Elfrieda “Freddy” Hiebert (Ph.D., University of Wisconsin) has had a long career as a literacy educator, first as a teacher’s aide and teacher of primary-level students in California and, subsequently, as a teacher educator and researcher at the universities of Kentucky, Colorado-Boulder, Michigan, and California-Berkeley. Her research, which addresses how fluency, vocabulary, and knowledge can be fostered through appropriate texts, has been published in numerous scholarly journals and books. Through documents such as Becoming a Nation of Readers (Center for the Study of Reading, 1985) and Every Child a Reader (Center for the Improvement of Early Reading Achievement, 1999), she has contributed to making research accessible to educators. Hiebert’s contributions to research and practice have been recognized through awards such as the American Educational Research Association’s Research to Practice award (2013).
Charles Fisher (Ph.D., University of Toronto) has conducted and managed educational research for more than four decades. As Director of Research and Development (Far West Laboratory), Director of the Center for Research on Teaching and Learning (University of Northern Colorado), and Senior Research Scientist (University of Michigan) his work examined how teachers and learners carry out literacy and science tasks in both formal and informal education settings. He has written or edited four books and published three dozen articles on educational topics including Academic Learning Time, classroom task structures, and the impact of technology in elementary school classrooms.
Francie Alexander is the Senior Vice President of Scholastic Education and Chief Academic Officer of Scholastic Inc. She works across both the education and consumer divisions of Scholastic, advising on the creation of educational products and services for children. Francie oversees the Scholastic Education research and evaluation team, ensuring the qualitative validation of all of the company’s educational products and programs.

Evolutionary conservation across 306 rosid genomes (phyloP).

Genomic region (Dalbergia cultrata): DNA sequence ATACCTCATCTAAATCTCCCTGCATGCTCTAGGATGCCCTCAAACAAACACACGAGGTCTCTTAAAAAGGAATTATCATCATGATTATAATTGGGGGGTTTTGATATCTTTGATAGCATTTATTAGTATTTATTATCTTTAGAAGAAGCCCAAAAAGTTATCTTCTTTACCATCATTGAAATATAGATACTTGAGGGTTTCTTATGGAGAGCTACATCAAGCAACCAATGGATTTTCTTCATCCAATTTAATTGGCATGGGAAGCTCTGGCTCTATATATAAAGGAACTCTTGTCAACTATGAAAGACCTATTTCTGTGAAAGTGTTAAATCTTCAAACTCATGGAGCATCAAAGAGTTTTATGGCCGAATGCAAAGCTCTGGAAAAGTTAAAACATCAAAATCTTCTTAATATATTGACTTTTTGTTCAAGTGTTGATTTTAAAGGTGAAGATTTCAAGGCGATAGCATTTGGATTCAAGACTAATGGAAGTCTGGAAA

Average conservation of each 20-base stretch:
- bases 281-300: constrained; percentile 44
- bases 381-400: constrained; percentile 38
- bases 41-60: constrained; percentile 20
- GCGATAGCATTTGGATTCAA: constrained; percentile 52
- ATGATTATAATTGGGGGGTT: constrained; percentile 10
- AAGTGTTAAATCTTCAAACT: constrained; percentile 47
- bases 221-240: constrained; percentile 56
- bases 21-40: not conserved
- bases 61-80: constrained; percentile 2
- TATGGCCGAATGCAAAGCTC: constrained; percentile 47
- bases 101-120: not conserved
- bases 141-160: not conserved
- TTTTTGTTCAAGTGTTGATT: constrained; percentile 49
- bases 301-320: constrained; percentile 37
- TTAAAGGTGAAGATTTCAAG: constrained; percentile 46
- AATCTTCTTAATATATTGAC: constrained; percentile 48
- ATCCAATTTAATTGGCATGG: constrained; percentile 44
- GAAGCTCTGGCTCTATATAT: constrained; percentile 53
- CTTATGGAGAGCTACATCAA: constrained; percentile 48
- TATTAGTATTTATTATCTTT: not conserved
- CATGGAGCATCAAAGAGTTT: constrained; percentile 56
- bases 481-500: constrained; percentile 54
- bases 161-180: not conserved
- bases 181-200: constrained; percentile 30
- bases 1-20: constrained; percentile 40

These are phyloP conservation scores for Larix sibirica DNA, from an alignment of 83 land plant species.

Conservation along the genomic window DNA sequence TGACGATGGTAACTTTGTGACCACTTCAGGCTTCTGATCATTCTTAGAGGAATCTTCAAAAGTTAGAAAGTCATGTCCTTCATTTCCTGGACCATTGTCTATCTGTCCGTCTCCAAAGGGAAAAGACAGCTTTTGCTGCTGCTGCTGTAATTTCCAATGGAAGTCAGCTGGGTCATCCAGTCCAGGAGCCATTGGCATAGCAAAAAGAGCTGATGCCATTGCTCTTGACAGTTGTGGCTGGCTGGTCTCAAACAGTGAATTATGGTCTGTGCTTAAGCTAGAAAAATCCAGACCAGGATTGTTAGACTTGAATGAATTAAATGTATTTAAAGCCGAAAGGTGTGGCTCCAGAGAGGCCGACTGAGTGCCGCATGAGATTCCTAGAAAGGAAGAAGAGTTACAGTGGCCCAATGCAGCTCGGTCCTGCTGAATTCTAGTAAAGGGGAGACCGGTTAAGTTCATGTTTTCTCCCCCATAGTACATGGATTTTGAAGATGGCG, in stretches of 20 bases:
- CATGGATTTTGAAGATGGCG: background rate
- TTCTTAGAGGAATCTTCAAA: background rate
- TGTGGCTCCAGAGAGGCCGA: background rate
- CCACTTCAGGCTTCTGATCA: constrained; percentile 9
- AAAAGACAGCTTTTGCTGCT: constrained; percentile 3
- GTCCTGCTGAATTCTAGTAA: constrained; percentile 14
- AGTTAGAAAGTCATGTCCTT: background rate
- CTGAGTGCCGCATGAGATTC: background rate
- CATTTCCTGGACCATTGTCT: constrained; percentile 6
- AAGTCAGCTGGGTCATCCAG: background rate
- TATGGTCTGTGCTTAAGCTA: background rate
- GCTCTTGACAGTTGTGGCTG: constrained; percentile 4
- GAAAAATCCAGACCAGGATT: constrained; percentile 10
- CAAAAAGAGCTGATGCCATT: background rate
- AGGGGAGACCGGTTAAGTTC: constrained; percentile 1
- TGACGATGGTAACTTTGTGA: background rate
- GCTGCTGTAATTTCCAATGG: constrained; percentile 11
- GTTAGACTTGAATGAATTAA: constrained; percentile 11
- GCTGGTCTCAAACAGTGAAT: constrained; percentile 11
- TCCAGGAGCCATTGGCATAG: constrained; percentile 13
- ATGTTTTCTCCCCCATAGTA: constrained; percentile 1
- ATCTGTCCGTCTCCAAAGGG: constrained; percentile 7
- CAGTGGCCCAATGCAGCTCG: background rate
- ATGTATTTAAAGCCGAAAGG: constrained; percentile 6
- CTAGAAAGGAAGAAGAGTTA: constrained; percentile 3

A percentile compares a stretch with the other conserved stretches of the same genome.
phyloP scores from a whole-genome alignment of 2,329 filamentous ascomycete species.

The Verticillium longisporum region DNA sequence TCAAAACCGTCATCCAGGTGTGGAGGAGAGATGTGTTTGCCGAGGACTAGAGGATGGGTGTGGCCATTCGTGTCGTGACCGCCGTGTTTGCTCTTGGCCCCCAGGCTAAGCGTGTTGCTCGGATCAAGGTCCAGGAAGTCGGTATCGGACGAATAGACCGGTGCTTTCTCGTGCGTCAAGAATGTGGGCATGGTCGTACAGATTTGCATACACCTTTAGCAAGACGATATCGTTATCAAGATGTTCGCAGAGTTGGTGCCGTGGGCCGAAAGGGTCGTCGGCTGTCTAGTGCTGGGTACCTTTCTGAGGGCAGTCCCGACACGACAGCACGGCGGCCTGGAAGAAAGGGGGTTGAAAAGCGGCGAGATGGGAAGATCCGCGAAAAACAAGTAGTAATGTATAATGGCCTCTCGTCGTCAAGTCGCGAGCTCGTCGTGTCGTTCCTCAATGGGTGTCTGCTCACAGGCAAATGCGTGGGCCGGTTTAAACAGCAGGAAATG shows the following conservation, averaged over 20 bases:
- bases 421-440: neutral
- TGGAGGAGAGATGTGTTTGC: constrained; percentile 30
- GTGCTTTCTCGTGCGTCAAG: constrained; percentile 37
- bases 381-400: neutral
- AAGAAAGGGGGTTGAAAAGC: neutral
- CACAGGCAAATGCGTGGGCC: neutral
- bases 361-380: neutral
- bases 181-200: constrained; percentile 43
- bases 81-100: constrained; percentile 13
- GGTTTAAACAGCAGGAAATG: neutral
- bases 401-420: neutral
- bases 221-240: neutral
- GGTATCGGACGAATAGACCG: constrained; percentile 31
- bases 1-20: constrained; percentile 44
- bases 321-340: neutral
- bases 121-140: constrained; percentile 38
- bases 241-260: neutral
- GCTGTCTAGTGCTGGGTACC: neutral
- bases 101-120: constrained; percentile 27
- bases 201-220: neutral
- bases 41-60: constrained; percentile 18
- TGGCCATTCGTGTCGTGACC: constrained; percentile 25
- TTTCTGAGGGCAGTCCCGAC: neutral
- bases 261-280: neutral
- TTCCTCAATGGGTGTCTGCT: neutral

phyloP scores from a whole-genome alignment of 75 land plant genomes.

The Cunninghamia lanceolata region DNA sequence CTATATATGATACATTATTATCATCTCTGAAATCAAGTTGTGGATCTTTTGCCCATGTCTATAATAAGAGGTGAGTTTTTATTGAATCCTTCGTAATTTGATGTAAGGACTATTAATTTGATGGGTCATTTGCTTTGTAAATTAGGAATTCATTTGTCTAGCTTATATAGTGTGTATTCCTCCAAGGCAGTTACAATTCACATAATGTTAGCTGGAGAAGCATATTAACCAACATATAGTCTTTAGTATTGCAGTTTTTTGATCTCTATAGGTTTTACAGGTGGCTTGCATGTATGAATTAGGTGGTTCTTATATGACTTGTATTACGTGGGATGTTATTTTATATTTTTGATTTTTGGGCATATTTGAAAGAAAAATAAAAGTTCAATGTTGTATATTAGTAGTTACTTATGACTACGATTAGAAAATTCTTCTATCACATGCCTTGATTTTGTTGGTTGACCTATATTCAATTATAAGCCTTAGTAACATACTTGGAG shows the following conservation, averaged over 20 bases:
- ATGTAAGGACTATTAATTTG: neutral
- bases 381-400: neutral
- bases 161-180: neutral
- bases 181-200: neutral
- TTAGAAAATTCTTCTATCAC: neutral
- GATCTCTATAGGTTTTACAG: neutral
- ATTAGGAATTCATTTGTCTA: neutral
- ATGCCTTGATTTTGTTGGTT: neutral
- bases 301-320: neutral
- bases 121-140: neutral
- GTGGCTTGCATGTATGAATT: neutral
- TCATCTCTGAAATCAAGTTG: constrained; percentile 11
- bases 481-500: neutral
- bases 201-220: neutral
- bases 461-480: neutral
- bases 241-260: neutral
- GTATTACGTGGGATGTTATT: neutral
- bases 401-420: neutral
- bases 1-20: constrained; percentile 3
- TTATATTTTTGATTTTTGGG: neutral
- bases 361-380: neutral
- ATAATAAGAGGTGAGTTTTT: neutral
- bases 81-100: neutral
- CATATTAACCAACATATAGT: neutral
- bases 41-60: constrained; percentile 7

Francie’s long legacy of service to education began as a classroom teacher. She has taught students from kindergarten to college. Francie has also held positions in state and federal education agencies, including serving as an U.S. Department of Education Deputy Assistant Secretary, where she led Department-sponsored standards efforts. Francie continues to be an advocate for educational best practices through appearances on NBC’s TODAY show and columns in the New York Post. Francie has authored numerous Scholastic titles, most recently contributing to Scholastic’s iRead, a digital foundational reading program.
Gina Cervetti (Ph.D., Michigan State University) is an assistant professor of Literacy, Language, and Culture at University of Michigan’s School of Education. The focus of Gina’s work is on science as a context for language and literacy development and, in particular, on how students can build knowledge and language to support future reading through their experiences in content-rich, inquiry-based science instruction. Gina is also involved in work on academic discourse and vocabulary acquisition in science and on how curriculum materials can best support teachers’ practice and teacher learning. Following her doctoral work in educational psychology at Michigan State University, Gina worked for several years as a postdoctoral scholar and researcher at the University of California, Berkeley, on the Seeds of Science/Roots of Reading (Seeds/Roots) program. Gina led the literacy team in its conceptualization and development of integrated science-literacy curriculum units for students in grades 2-5.